THE story of Scottish art and its impact internationally is to be examined in a four-part documentary fronted by acclaimed Glasgow artist Lachlan Goudie.

The four-parter which covers 5000 years, from the earliest Neolithic art to the present day is described by the BBC as "the most ambitious television series about Scottish art in recent times".

Seen through the eyes of an artist, the programmes are to explore developments and innovations in art across the centuries, placing Scottish art in a world context, and at the same time telling a the story of Scotland’s social and political history.

Mr Goudie has has worked closely with the production teams on the writing of The Story of Scottish Art, which is due to be aired on BBC Two Scotland in early October.

He said: “Scotland’s artistic heritage is rich and complex. People often know about the ‘Scottish Colourists’ but when you look beyond this small group of painters, you realise that for 5000 years, generations of artists from Scotland have been creating and innovating with extraordinary bravery.

"They’ve consistently pushed at the boundaries of what art can do and questioned what it actually means to be a ‘Scottish' artist.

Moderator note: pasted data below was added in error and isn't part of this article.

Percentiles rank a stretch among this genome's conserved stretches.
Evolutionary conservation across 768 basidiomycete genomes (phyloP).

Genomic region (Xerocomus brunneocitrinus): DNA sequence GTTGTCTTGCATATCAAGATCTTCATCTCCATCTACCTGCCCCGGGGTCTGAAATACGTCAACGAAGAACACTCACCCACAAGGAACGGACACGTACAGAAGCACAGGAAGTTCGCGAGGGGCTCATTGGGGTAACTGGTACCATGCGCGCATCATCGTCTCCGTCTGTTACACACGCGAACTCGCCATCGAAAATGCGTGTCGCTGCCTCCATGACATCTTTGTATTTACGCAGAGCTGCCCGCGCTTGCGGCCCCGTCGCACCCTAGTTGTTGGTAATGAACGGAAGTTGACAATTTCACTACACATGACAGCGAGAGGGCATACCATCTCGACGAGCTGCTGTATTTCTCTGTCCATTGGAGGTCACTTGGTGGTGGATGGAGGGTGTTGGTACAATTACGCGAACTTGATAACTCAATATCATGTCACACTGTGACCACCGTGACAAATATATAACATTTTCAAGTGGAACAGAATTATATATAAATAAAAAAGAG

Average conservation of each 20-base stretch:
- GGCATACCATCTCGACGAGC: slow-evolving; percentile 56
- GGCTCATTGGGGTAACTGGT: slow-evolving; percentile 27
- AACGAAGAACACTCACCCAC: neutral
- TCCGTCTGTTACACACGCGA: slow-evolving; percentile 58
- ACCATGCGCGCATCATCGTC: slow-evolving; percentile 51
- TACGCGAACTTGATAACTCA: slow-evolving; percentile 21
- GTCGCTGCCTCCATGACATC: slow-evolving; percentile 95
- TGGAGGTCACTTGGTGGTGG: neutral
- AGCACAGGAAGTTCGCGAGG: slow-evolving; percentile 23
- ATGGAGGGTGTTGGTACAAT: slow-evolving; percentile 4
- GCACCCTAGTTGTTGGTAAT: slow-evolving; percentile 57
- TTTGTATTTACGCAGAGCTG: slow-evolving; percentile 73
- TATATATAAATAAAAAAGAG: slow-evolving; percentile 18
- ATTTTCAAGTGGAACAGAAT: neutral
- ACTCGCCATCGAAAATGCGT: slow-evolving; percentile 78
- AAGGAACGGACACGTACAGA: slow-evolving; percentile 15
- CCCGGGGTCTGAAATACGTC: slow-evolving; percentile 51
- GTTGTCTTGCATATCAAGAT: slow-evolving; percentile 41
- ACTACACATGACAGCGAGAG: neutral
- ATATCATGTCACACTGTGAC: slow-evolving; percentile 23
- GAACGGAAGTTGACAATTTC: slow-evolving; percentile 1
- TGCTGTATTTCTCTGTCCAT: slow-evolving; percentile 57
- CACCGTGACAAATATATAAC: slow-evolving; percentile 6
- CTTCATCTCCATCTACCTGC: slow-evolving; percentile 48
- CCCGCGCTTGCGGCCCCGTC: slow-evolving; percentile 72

“As a painter myself I feel a real urge to understand the motivations and the challenges that have confronted artists from Scotland throughout the centuries. How they’ve helped define their own culture whilst being informed and inspired by the most revolutionary international art movements of the day."

Throughout the series, he will be seen painting and sketching as he travels widely in Scotland, as well in France and Italy.

In the first programme, Lachlan’s journey into the Neolithic world takes him to Orkney, to the Ring of Brodgar, where standing stones have watched the seasons pass for thousands of years. On the island of Westray he meets an ancient figurine – the Westray Wife – the oldest sculpted human figure in the British Isles

In the second programme Lachlan he tells of how the intellectual revolution of the Enlightenment and the classical influence of the continent gave a new generation of Scottish artists the confidence and the inspiration to forge a dazzling artistic landscape.

In the third, Lachlan explores art at the turn of the 19th Century when Scotland’s artists vigorously challenged the traditions they had inherited.

And in the final programme Lachlan looks at Scottish art in the 20th and 21st century beginning begins with William McCance who attempted to bring about a Scottish Renaissance in the visual arts.

Donalda Mackinnon, head of programmes and services at BBC Scotland, says “This is a major new series celebrating Scottish art, the latest in a range of BBC output, reflecting Scottish culture and heritage, past and present.”